Gingerbread glanced in my direction, as if to affirm,Autumn's right, right?
I wasn't having it. I said, "Or it could just mean New Zealand is like this Zen surfer bliss for him and he hopes you're scoring lots of babes in your new life at Columbia."
"Sure, that's what it means. Because Shrimp's so crude like that. Stop projecting." Autumn tossed Gingerbread to me. Gingerbread didn't mind. She's retired now, but she likes the exercise. Gingerbread also wouldn't have minded for Autumn to continue the Shrimp speculation conversation in painstaking detail, but a VROOM VROOM SCREECH CRAAAAAAAASH boom boom boom series of noises cost Shrimp his focus in our conversation. "What the hell was that?" Autumn asked.
"My favorite part of the day! Mystery man is out to play!" I hobbled over to the window next to Autumn and pointed to the courtyard garden below us. Window-gazing has become my favorite form of solitary leg cast entertainment when not watching movies or imagining me and Shrimp trying out the Kama Sutra poses from the book I found hidden at the back of my bedroom closet when I first moved in. "Could you hand me my binoculars over there on the desk, please?"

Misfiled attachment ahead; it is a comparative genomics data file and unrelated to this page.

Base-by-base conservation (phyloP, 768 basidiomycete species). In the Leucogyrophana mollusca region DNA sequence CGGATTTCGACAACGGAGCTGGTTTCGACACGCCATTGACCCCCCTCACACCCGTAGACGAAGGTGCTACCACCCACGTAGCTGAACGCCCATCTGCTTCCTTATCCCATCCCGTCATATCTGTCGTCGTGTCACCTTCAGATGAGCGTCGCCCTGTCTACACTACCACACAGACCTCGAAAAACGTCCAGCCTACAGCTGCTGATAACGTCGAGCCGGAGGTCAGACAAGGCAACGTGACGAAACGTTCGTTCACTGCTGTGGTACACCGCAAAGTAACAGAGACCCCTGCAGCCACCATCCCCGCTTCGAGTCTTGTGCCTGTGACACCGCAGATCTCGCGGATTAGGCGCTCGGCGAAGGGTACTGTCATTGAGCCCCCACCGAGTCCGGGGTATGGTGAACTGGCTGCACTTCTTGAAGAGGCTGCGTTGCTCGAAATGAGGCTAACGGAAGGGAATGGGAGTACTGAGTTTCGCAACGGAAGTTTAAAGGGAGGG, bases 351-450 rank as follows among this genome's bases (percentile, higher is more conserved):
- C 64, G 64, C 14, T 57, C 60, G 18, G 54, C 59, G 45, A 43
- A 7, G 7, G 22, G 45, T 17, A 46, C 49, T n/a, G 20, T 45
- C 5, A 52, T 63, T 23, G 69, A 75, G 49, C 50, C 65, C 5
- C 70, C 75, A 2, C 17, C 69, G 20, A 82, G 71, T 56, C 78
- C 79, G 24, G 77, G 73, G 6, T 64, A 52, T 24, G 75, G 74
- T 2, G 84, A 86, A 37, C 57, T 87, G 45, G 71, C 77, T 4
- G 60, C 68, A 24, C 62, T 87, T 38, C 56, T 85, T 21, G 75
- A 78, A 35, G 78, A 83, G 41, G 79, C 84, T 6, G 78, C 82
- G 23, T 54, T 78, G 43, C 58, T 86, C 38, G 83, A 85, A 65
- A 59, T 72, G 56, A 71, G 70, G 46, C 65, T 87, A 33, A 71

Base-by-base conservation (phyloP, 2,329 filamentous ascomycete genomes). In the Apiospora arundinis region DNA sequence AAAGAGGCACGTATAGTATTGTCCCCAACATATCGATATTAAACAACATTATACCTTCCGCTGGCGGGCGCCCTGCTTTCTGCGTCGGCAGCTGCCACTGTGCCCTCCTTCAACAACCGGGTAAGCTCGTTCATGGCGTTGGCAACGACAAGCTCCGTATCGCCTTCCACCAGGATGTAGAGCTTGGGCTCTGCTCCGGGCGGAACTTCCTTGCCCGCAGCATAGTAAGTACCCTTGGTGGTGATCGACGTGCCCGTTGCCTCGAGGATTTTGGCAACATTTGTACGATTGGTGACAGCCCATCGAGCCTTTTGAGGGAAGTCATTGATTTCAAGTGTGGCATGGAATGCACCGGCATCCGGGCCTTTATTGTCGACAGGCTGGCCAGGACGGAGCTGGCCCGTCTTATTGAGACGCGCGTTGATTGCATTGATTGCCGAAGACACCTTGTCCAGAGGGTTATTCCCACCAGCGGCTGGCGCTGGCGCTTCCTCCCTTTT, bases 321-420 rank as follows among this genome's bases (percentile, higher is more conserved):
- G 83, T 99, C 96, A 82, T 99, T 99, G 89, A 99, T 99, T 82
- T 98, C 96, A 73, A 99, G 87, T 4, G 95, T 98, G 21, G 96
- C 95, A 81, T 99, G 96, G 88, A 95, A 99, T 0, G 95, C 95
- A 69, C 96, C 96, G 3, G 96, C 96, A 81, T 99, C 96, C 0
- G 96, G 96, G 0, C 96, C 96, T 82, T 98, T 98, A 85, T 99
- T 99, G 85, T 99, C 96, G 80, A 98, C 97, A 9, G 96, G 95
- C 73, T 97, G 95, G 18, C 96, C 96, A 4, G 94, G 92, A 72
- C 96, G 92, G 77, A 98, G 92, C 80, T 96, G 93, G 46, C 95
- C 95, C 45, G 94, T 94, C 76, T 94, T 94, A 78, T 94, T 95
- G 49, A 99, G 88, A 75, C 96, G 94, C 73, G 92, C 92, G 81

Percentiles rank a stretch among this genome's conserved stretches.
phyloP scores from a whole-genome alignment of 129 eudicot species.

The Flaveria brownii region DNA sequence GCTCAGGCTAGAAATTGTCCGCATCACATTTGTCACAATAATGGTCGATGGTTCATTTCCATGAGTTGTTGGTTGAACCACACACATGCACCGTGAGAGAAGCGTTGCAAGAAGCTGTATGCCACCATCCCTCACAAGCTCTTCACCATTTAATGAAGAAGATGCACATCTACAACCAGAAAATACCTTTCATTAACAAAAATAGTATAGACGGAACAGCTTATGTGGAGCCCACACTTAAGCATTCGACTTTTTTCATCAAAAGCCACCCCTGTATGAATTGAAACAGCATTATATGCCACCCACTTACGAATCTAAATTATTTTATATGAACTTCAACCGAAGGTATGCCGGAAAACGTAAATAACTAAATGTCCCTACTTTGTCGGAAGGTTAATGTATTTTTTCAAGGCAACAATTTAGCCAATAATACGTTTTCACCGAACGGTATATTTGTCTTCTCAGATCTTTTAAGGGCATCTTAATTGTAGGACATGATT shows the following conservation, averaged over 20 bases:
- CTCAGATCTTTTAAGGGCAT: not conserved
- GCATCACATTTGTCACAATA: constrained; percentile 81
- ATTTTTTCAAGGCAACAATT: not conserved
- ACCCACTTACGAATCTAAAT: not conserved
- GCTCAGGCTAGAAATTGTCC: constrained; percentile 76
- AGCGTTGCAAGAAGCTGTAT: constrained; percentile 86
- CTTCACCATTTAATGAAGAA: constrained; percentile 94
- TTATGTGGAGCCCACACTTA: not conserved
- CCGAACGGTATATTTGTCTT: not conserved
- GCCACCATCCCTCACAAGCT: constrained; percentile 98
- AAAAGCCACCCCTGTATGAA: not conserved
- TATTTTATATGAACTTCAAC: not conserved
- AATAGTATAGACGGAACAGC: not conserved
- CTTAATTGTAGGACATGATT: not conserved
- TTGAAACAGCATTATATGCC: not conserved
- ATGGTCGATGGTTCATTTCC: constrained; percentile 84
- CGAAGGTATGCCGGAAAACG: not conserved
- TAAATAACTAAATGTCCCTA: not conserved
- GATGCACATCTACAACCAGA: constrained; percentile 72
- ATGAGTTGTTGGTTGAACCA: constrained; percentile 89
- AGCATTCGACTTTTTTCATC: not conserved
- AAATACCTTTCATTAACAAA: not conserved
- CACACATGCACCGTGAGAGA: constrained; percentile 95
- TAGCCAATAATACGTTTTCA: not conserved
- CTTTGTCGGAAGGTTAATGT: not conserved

My convalescent time has not been completely without educational value about life in New York. What I've learned: Those privileged enough to be able to walk down a residential street in the Village may see townhouse buildings next to old carriage houses next to tall prewar old buildings alongside short modern apartment buildings, but to look down these streets from the front views, you'd have no idea about the whole other worlds that exist on the other side. From my window view facing the backs of the buildings on the next street, I see the usual brick architecture and wrought iron of fire escape landings, window grills, and balconies, but I also observe wild kingdoms back there: gardens everywhere -- on rooftops, on outdoor terraces, in courtyard patios -- and animal life too: There's the lady with the ferrets, the couple with the snake collection, and the freak with a livestock of homing pigeons. Oh yes, freaks! They're the highlight of my new rear window life. You see plenty o' freaks when walking the streets of the Village, but the rear window view takes their entertainment value to the next level. These neighbor freaks are often (a) naked, (b) half-naked, or (c) trying to get naked with someone (or something-- yikes!) else.